How Endless Data Storage Can Be a Problem

As data storage has become more accessible than ever, the amount of digital “stuff” we’ve all stashed away is also on the rise – for many of us, it’s getting harder and harder to handle by the day. .

In a recent article published in the journal Information and Management, we investigated a growing phenomenon called “digital hoarding” – the need to acquire and retain digital content without a specific purpose.

The way we interact with digital content through readily available smartphones, social media and messaging apps only exacerbates the behavior. Social media platforms especially encourage us to hoard, as our emotions become entangled with the digital content we share with others, such as photos with lots of shares or likes.

While it can take up to 25 or more selfies before seeing a “winner”, the sheer volume of content creation raises an important question: how do we plan to handle this jumble of data?

Bringing clutter into the digital age

Hoarding is defined as persistent difficulty getting rid of possessions and can either be a disorder in itself or a symptom of another mental health problem such as obsessive-compulsive disorder.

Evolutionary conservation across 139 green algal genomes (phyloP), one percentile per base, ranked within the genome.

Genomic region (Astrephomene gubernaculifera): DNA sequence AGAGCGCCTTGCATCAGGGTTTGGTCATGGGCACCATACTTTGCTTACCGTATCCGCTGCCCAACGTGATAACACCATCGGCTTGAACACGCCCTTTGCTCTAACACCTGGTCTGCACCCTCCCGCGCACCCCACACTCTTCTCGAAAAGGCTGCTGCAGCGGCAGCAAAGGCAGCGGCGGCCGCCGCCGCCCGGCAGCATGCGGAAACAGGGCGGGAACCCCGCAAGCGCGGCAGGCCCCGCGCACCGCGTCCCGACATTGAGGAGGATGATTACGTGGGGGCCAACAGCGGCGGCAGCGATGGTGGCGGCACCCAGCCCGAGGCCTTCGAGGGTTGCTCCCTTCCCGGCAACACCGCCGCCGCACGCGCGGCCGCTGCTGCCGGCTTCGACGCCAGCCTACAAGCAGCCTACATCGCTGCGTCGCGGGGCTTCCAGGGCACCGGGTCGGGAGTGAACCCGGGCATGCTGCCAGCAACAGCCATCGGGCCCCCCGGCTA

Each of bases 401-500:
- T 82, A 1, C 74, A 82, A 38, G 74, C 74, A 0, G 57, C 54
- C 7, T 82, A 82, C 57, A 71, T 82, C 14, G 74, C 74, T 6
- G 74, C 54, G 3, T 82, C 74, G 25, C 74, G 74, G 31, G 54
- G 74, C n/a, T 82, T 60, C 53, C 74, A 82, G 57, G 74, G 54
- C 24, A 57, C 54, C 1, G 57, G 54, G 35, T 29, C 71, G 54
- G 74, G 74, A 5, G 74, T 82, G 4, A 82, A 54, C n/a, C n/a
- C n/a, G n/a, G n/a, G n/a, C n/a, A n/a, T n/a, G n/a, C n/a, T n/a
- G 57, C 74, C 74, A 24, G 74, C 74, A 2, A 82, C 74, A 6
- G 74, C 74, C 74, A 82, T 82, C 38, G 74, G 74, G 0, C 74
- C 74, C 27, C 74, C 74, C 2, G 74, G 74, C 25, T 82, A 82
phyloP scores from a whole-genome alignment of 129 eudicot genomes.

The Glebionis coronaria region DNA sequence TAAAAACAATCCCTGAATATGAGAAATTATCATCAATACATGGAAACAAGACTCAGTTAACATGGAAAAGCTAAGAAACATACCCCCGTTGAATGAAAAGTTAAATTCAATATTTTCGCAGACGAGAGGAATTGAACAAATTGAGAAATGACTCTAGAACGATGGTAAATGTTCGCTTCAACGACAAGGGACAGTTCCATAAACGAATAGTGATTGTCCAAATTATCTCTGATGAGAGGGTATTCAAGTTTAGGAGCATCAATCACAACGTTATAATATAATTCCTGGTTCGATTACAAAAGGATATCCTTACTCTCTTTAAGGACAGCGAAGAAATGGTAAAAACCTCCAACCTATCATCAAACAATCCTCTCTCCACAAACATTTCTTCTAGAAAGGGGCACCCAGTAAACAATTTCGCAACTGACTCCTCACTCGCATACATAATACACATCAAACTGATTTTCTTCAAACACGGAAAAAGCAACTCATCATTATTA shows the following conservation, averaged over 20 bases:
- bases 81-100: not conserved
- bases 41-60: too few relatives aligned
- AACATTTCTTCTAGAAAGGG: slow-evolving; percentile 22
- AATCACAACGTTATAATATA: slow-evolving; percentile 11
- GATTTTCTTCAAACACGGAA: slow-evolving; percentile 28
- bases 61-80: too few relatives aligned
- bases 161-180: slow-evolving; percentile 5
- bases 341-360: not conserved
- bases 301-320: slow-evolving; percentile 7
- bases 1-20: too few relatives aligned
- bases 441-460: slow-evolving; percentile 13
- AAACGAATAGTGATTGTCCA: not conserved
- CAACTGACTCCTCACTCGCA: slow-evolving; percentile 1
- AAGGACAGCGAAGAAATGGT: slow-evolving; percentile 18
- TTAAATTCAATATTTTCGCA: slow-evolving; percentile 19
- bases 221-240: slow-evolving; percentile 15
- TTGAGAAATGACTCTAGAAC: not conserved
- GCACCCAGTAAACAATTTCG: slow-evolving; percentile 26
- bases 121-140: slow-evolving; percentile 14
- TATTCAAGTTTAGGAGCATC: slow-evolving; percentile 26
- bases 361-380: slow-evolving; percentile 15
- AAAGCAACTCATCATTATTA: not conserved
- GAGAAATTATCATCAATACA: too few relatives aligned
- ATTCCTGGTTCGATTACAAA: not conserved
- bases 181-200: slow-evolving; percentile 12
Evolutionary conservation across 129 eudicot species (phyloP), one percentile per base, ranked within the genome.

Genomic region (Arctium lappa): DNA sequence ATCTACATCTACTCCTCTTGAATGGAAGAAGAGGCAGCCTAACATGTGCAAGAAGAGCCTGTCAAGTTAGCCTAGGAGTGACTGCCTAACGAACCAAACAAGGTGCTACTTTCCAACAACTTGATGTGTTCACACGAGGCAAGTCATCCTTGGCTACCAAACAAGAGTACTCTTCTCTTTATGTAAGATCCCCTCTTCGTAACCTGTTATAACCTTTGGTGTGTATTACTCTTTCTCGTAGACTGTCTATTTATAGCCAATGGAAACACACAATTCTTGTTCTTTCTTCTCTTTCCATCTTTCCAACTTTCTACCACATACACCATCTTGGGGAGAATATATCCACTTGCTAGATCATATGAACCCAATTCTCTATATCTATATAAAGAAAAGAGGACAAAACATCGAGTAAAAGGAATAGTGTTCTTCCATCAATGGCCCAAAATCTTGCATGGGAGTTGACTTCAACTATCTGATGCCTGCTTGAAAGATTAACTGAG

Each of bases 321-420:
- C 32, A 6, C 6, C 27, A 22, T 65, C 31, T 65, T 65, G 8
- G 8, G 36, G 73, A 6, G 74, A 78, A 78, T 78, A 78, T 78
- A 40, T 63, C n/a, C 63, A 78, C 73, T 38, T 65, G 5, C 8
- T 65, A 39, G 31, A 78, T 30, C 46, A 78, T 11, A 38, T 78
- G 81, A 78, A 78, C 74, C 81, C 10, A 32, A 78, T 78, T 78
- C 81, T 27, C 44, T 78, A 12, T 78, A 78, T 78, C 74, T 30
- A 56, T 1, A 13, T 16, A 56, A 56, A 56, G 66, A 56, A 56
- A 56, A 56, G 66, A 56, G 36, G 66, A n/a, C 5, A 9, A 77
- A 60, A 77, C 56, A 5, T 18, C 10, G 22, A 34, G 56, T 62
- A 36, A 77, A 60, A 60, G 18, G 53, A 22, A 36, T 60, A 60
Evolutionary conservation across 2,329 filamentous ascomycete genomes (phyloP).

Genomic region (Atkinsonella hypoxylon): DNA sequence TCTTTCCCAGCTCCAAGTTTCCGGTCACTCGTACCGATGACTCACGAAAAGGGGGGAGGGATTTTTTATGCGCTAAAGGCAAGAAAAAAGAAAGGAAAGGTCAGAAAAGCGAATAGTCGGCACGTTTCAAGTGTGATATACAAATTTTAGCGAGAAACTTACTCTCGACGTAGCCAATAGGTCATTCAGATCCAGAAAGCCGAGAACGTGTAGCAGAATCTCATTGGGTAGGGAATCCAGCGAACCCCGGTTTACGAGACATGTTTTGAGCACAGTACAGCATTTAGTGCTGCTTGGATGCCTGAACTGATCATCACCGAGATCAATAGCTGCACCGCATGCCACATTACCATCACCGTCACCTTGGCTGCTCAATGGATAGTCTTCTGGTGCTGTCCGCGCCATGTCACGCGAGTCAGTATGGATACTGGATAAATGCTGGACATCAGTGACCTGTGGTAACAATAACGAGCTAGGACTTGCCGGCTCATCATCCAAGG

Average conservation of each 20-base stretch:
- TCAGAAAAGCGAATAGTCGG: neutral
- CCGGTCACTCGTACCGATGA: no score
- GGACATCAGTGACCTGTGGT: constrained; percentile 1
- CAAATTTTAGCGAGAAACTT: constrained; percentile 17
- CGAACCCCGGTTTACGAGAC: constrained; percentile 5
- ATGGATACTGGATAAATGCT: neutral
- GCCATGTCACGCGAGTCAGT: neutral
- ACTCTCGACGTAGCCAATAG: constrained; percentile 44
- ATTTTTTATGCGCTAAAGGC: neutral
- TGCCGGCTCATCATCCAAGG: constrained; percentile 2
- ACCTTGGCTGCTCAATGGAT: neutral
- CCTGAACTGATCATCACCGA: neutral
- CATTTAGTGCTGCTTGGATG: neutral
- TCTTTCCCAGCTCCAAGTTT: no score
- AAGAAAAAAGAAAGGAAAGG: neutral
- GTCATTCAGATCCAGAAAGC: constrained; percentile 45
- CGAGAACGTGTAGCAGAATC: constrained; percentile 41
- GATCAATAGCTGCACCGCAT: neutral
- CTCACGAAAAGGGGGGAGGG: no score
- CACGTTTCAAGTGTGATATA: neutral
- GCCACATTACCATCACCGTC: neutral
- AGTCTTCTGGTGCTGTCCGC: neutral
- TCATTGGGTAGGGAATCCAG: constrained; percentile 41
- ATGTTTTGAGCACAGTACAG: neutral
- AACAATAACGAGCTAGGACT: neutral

A person with hoarding disorder experiences distress at the thought of getting rid of objects. They end up with an excessive accumulation of things in their house, regardless of their real value.

We propose that digital hoarding occurs when an individual constantly acquires digital content, finds it difficult to get rid of it, and accumulates digital content without a clear purpose.

Digital hoarding can also quickly spiral out of control – perhaps even faster than in the physical world, for several reasons.

First, the digital hoarder is less likely to notice space limitations in the digital world. While the boundaries of a physical space are clear, those boundaries are less important in digital spaces. Second, hoarding of physical objects occurs within fixed limits, while digital spaces are “expandable” – you can get additional digital storage with minimal effort at very little or no cost.